WASHINGTON — President Barack Obama is reconsidering sending lethal assistance to Ukraine, a senior administration official said Monday, but continues to have concerns about the effectiveness of that step and the risks of a proxy war between the U.S. and Russia.
The official said Obama is specifically concerned about the besieged Ukrainian military’s capacity for using high-powered, American-supplied weaponry. The president has also argued that no amount of arming the Ukrainians would put them on par with Russia’s military prowess.
The official requested anonymity to speak because the person was not authorized to talk publicly about internal deliberations.
The U.S. accuses Russia of supplying the pro-Kremlin separatists that are stirring instability in eastern Ukraine. The U.S. has limited its supplies to the Ukrainian military to non-lethal aid, such as gas masks and radar technology to detect incoming fire.
However, some administration officials have been pressing Obama for months to step up that assistance. With violence in eastern Ukraine on the rise in recent weeks, the official said Obama is willing to take a fresh look at supplying Ukraine with lethal aid, along with other options for calming tensions.
A decision on escalating aid is not imminent, the official cautioned, adding that Obama would want to first discuss the issue with European leaders, including German Chancellor Angela Merkel, who is due to visit Washington next week.
Merkel said Monday that Germany will not provide weapons to Ukraine and prefers economic sanctions and negotiations to “solve or at least mitigate the conflict.”
“It is my firm belief that this conflict cannot be solved militarily,” Merkel said after meeting with Hungarian Prime Minister Viktor Orban in Budapest.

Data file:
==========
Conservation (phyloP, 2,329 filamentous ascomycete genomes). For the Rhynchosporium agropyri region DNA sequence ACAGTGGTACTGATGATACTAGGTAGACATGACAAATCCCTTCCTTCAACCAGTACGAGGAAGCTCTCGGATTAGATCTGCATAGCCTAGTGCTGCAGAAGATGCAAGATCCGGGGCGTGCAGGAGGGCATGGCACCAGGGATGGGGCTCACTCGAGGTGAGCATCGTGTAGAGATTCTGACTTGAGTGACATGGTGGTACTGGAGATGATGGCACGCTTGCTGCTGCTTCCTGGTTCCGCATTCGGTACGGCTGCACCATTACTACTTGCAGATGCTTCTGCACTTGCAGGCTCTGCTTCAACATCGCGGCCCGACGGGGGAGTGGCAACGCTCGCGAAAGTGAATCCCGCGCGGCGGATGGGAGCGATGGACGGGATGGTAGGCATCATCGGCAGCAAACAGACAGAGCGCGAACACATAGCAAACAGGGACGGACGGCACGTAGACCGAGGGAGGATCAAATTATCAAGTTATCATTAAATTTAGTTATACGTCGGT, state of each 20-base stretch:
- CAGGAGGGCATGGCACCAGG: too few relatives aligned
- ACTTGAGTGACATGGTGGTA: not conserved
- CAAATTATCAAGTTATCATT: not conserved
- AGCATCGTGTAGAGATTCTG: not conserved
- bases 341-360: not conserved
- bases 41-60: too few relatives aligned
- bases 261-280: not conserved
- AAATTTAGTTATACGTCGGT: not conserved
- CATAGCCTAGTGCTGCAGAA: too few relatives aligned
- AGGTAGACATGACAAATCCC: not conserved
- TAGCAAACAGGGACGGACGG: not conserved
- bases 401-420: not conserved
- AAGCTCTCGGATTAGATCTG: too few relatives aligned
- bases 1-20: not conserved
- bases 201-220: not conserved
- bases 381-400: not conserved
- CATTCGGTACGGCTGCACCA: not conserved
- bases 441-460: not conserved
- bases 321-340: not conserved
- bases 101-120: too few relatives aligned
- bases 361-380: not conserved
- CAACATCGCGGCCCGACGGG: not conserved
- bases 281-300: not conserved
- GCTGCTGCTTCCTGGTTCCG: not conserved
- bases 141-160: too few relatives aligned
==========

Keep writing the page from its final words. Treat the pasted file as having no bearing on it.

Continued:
Secretary of State John Kerry is due to visit Kiev Thursday to meet with Ukrainian officials.
Obama and European leaders have largely centered their efforts to stop Russia’s advances on Ukraine on sanctions targeting Moscow’s most profitable economic sectors, as well as individuals close to Russian President Vladimir Putin. The sanctions, along with the plummeting price of oil, have hurt Russia’s economy, but have done little to change Putin’s calculus with regards to Ukraine.
Bernadette Meehan, spokeswoman for the White House National Security Council, said the White House is “constantly assessing our policies in Ukraine.”
“Although our focus remains on pursuing a solution through diplomatic means,” she said, “we are always evaluating other options that will help create space for a negotiated solution to the crisis.”
Since the crisis between Ukraine and Russia began early last year, the U.S.-led NATO alliance has sought to strengthen the Ukrainian military’s command, control, communications and computers capabilities, as well as to improve logistics and standardization, cyber defense, military career transition and the rehabilitation of injured troops.
However, NATO officials have also stressed that the alliance has no military hardware of its own. Each of the 28 member nations is free to assist Ukraine as it deems fit.
On Monday, Alexander Vershbow, NATO’s top-ranking American civilian official, said that Putin’s actions have been a “game-changer in European security,” and predicted the challenge from Moscow will be long-term. He said Russia was even less predictable now than during the Cold War.
“Today, we must contend with a Russia that wants to go back to a Europe based on spheres of influence and doctrines of limited sovereignty for its neighbors, policies that are a throwback to an earlier time, a time we thought we had put behind us,” Vershbow said in a speech prepared for delivery at the 2015 Leangkollen Conference in Oslo, Norway.
The New York Times first reported the new Obama administration deliberations on lethal assistance.
Associated Press writer John-Thor Dahlburg in Brussels contributed to this report.